My idea was so much more to the point. I wrote in and suggested the following:

Be Afraid. Be Very Afraid.

I still think it shoulda won. It's clear. It's to the point. It's honest. I don't know what's the matter with these people. Stodgy, all of 'em. Men.

It's okay. I'm over it. They're gonna listen to me one of these days.

As you might have imagined, there actually is a reason that this contest-that-was-never-really-a-contest entered my head on this day, catapulting me into sweet reminiscence about the role of fear in American culture. I bet you didn't imagine that the reason would involve a bathroom stall. Neither did I. But there it is.

Today, I was in the bathroom at the local Stop 'n Shop (just so you can make an accurate entry in your log of where I stop to go to the're welcome), which I've got to say is damn clean for a grocery store bathroom. Some of 'em are downright horrendous. And they are kind enough to have one of those fold-down diaper changing tables that I was very grateful to have back in the day. You know, the ones with the handy little slot for the custom tissue paper covers to protect the little butt from the grossness of the plastic surface--the slot that never, and I mean never, has anything in it. Have you ever seen one that has covers in there? Why do they keep making a slot?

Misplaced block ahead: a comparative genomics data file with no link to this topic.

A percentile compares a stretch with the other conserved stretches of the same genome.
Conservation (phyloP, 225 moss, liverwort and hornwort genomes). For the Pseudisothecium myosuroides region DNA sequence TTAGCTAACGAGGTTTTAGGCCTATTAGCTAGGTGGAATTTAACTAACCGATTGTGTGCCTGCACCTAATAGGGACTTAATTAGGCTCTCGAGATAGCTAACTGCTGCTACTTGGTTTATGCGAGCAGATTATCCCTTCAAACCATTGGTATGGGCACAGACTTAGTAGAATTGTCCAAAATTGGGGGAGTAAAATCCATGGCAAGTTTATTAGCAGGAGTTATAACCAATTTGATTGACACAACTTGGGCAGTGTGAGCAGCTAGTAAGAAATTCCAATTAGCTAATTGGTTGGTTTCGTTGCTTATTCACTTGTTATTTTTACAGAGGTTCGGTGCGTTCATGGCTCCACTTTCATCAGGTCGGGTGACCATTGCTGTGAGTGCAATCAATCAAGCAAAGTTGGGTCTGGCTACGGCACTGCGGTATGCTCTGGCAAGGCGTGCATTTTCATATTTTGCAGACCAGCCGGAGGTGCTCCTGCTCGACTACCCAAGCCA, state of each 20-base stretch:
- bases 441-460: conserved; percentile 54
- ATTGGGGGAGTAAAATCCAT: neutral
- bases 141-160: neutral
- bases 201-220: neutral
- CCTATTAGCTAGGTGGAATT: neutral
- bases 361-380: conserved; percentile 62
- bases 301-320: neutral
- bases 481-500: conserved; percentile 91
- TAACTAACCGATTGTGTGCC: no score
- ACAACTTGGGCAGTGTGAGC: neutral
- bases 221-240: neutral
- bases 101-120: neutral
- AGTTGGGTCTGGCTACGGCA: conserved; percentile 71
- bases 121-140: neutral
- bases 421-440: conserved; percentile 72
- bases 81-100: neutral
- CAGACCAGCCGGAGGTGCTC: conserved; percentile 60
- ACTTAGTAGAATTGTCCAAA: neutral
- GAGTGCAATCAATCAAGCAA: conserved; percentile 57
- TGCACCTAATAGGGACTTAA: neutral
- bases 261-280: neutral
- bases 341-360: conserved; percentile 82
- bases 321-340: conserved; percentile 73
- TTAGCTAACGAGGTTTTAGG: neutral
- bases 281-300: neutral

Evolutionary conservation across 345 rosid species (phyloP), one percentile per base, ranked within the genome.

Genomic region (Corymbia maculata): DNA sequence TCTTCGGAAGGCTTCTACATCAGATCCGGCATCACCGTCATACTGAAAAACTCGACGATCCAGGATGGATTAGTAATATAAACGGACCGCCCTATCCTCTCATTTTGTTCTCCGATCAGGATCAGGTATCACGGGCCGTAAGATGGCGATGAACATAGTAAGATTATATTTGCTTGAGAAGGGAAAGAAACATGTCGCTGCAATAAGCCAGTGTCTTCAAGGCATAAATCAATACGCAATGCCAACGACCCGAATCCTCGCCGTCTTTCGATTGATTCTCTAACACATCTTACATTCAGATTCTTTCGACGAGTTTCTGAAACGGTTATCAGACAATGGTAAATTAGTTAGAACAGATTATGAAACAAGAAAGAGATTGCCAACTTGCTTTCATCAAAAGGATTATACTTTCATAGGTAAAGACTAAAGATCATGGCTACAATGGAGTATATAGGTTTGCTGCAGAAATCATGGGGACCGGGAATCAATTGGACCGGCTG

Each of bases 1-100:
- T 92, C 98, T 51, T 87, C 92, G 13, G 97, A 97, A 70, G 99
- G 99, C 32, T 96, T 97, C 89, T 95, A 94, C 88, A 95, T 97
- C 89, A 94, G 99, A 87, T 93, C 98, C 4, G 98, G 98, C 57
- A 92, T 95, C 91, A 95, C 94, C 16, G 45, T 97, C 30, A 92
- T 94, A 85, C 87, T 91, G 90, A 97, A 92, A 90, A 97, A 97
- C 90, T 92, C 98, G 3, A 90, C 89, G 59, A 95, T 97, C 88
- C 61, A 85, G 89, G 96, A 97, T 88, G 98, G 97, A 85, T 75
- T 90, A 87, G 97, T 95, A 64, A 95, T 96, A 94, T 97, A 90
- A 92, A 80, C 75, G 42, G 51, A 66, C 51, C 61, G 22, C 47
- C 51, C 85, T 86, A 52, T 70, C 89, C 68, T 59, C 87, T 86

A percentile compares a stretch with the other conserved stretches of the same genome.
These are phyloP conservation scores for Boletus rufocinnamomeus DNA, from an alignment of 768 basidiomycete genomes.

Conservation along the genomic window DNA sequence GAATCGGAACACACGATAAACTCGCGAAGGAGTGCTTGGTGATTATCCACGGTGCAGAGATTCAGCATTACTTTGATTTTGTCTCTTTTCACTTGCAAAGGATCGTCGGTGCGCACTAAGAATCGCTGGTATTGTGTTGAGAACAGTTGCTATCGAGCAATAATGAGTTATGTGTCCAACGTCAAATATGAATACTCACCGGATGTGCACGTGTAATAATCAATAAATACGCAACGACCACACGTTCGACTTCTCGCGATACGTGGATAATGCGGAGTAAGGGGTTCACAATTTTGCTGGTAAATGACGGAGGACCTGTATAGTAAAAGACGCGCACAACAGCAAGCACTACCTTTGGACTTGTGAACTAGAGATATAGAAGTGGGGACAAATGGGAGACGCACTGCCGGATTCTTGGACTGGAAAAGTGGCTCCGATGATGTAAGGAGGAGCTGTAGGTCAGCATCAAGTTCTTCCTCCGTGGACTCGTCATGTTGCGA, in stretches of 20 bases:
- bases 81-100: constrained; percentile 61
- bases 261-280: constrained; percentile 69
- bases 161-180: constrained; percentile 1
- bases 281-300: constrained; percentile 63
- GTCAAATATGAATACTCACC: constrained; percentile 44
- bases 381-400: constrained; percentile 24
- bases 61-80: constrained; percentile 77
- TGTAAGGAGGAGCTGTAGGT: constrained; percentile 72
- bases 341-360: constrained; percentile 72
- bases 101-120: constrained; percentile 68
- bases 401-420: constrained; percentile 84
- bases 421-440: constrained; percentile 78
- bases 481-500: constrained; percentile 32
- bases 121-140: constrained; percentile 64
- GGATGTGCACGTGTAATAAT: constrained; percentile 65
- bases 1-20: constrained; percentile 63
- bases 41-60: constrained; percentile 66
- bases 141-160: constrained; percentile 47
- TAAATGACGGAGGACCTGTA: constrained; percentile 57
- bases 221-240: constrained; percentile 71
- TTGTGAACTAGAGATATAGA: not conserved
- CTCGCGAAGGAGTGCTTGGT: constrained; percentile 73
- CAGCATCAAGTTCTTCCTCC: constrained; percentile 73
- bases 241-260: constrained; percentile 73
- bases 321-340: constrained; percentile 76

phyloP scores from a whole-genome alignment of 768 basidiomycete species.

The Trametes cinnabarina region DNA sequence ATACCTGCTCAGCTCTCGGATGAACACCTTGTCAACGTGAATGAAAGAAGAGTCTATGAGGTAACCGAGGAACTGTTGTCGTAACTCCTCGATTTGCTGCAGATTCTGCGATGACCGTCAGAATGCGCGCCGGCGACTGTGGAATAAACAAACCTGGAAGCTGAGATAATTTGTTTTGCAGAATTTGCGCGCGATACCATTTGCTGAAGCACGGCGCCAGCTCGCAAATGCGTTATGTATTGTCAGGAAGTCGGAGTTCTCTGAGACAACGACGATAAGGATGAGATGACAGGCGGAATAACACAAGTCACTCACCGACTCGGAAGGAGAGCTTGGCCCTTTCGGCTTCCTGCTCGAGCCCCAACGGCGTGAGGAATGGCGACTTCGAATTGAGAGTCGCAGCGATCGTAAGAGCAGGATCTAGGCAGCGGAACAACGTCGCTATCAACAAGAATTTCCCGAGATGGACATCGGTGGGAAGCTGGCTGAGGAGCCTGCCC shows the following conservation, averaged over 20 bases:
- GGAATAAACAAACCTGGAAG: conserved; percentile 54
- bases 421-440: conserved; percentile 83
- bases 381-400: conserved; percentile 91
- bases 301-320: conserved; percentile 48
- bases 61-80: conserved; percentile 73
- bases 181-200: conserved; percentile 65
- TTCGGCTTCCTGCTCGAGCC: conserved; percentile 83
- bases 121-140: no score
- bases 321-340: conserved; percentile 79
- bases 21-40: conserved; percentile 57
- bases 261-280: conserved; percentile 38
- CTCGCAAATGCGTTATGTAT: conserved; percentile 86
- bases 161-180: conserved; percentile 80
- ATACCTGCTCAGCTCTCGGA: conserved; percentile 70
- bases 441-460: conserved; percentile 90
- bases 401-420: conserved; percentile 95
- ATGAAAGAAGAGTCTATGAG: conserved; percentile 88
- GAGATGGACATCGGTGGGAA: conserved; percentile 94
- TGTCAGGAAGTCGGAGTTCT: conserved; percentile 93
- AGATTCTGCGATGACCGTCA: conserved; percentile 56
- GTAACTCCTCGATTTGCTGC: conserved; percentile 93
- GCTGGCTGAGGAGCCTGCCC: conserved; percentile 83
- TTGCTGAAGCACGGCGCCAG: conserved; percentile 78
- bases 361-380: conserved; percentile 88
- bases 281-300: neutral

Oops. Sorry. Veered off there. But while I'm off on this side road, has anyone else ever noticed that the sliding locks on many bathroom stall doors are made by a company called "Hiney Hiders" (and engraved as such)? Can you believe there's a company with that name?

Hey! Engravings! I am keeping with the theme!

Screeeeeeech! Okay. Back on track.

So there I was, glancing over at the diapering platform, and among all of its warnings and reminders (damn lawyers), I see the following graphic (and I mean graphic):

Stars and impact zone and everything. Don't you think that's just a little bit over the top? Wouldn't it be sufficient to have it say "Never Leave Baby Unattended"? Or "Falls can Occur: Never Leave Baby Unattended"? Or even just a picture of a baby teetering?